Wallace was running with his hands in the air when he was shot. Dropped to his knees with the weight of a feedbag, his palms still facing the Wyoming sky talking to God, when another bullet opened up his ribcage. A man had barged in on Wallace’s family sitting around the supper table, and interrupted Alma, the eldest child, saying grace —us, O Lord, and these Thy gifts which we are about to receive from—. Neither the children nor his wife had known the true account of how Wallace had so recently come upon a small fortune; just last week he, himself, had burst through that front door with parcels wrapped in brown paper, a calico dress for his wife, books for Alma, candy for the twins. His wife knew they hardly had enough to eat and were about to default on another bank payment. Wallace held the dress up against her frame and danced her around the kitchen until her shoulders relaxed. He kissed her cheek loudly in a clownish way and had said: Don’t worry. McAlister let me in on a business proposition that can’t lose. The back of Wallace’s shirt was soaked through with sweat.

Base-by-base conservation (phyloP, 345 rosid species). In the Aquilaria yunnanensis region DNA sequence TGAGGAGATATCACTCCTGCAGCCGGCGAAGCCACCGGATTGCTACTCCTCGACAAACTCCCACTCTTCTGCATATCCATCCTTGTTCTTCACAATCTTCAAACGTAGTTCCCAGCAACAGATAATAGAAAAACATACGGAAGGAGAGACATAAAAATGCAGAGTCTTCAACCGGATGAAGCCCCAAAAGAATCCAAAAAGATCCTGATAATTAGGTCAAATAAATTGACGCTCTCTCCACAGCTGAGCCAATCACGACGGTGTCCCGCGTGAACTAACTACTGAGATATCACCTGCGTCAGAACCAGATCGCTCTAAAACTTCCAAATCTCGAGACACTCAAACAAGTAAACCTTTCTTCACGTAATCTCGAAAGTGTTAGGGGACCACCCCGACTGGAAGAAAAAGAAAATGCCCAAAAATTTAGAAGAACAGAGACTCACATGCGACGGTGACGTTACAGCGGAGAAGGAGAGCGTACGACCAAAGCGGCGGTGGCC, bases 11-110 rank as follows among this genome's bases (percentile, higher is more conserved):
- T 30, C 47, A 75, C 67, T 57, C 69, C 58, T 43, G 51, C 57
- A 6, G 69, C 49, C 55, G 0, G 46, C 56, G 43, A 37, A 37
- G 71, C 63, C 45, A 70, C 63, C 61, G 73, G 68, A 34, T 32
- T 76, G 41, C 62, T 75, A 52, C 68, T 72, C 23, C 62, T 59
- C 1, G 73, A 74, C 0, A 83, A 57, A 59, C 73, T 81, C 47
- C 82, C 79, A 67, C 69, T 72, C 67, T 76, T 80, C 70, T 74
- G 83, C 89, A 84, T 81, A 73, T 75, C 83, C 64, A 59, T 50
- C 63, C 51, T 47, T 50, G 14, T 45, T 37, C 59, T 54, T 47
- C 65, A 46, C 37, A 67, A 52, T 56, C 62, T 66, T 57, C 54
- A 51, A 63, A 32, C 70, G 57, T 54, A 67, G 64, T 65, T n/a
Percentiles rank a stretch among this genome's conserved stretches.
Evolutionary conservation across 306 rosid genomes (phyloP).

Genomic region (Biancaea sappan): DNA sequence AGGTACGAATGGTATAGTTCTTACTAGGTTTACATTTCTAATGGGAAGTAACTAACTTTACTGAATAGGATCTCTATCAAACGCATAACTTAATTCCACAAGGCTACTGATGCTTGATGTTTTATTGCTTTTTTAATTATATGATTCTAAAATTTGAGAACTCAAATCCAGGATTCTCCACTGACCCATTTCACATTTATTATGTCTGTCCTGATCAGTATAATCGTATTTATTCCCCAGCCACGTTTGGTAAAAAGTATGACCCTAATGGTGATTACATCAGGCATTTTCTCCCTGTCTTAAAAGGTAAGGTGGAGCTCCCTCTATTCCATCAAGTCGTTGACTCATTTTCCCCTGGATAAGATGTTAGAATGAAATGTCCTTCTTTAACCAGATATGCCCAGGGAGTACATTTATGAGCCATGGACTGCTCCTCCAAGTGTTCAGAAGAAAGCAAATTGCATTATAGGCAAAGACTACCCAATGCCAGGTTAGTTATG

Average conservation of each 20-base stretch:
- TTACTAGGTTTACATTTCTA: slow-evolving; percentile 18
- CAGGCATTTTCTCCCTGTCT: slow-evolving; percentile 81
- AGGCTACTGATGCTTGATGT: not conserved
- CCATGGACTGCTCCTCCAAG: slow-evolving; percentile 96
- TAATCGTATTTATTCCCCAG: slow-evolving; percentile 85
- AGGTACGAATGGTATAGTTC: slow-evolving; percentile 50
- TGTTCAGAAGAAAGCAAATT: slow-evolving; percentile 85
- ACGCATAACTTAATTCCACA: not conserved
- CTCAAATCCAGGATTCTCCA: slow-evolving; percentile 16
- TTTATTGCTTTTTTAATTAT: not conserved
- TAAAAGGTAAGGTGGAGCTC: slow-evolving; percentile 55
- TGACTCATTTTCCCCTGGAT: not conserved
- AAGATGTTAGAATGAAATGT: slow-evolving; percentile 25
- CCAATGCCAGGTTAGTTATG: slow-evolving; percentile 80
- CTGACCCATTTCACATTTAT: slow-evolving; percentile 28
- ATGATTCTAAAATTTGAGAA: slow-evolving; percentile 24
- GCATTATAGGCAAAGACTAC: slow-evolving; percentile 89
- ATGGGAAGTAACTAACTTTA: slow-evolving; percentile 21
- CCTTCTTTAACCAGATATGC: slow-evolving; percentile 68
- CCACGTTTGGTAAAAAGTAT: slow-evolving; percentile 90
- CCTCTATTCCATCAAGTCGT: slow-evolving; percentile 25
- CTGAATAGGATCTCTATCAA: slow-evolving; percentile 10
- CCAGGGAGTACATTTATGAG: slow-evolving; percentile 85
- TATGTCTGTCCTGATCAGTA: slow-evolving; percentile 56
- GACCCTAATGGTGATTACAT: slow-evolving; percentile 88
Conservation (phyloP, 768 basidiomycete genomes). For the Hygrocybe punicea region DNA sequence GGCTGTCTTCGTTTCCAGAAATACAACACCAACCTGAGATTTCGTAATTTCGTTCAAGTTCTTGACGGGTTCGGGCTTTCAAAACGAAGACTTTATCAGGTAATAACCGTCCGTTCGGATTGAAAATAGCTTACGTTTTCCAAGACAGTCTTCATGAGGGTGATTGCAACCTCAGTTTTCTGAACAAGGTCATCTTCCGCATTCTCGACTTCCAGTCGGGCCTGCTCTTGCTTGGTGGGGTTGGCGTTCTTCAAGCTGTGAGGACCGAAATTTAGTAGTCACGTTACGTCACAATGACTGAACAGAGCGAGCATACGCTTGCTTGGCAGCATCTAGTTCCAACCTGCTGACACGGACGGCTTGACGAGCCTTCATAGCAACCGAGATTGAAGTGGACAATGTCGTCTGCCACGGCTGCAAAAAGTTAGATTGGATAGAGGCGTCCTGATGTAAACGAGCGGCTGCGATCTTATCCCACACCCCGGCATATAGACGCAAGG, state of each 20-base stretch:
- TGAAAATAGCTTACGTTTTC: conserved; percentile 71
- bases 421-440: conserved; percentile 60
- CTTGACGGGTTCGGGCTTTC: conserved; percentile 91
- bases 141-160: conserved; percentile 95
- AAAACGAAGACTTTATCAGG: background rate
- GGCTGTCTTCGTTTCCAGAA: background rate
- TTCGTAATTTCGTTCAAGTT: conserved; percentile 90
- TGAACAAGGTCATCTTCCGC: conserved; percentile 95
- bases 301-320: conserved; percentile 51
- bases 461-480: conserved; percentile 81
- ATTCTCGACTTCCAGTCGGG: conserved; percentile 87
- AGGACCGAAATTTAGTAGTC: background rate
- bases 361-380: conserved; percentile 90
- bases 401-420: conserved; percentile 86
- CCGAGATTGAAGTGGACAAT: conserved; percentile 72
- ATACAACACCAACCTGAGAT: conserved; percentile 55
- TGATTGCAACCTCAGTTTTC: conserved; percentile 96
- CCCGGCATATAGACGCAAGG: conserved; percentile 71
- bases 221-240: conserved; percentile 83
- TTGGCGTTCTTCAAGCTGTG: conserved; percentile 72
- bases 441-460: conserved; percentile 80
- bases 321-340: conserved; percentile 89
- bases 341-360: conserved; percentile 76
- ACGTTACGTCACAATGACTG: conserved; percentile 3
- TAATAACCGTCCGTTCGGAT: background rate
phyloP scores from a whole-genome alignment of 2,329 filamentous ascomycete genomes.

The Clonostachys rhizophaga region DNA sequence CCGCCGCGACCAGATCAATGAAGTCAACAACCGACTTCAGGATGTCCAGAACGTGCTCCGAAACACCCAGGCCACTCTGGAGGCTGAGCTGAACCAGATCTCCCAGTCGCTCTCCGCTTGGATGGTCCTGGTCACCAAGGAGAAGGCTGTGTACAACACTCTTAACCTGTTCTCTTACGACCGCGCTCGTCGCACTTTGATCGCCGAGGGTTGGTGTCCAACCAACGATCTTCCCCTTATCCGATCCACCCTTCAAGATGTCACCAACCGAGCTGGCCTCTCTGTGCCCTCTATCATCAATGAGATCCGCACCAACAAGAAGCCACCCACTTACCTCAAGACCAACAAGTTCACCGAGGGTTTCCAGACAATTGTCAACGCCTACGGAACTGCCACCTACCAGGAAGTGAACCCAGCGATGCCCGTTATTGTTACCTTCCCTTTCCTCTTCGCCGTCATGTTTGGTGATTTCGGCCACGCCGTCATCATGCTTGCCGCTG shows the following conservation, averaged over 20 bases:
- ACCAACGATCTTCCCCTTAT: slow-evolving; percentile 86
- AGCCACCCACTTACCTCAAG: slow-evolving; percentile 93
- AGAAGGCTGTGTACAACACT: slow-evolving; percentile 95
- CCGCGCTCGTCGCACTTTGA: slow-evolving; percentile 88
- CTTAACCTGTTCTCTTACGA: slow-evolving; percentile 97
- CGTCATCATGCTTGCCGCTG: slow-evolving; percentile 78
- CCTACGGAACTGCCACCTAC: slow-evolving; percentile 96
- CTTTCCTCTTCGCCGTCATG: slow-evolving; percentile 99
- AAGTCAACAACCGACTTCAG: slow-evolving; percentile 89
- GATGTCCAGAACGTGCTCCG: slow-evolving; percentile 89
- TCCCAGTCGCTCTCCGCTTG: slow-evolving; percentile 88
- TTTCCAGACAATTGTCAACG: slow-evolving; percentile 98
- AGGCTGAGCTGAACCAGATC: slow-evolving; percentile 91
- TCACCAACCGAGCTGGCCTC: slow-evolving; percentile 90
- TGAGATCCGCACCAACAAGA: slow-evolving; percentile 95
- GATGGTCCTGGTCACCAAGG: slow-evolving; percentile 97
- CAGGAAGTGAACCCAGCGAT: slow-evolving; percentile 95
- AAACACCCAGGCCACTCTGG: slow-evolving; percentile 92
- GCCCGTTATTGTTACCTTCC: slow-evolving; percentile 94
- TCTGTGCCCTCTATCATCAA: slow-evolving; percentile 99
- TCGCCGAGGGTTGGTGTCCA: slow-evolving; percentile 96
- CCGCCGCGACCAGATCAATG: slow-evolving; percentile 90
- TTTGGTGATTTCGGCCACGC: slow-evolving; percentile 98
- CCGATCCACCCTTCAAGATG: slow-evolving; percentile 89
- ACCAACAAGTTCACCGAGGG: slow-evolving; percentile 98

Now Wallace’s wife was left with three screaming girls, a body to bury, and more debt than she’d ever known. She retched out there in the yard when the man who shot her husband slowed his horse to canter beside her:
“Ma’am, I’m sorry you and your family had to see it like this. My name is Morris Greene and I am sorry for your loss.”
Though he went to this trouble, he never bothered to remove his hat when he consoled the widows. His bowler and shirt were black, his pants the same colour as the dust that lifted off the roads. Greene’s horse made a noise that rumbled over the sound of Alma, now hysterical, reciting grace over and over at the top of her lungs. The three daughters in a twisted huddle halfway between their mother and the porch: the Wallace clan making an archipelago of crumpled bodies over his spent and meagre parcel of land.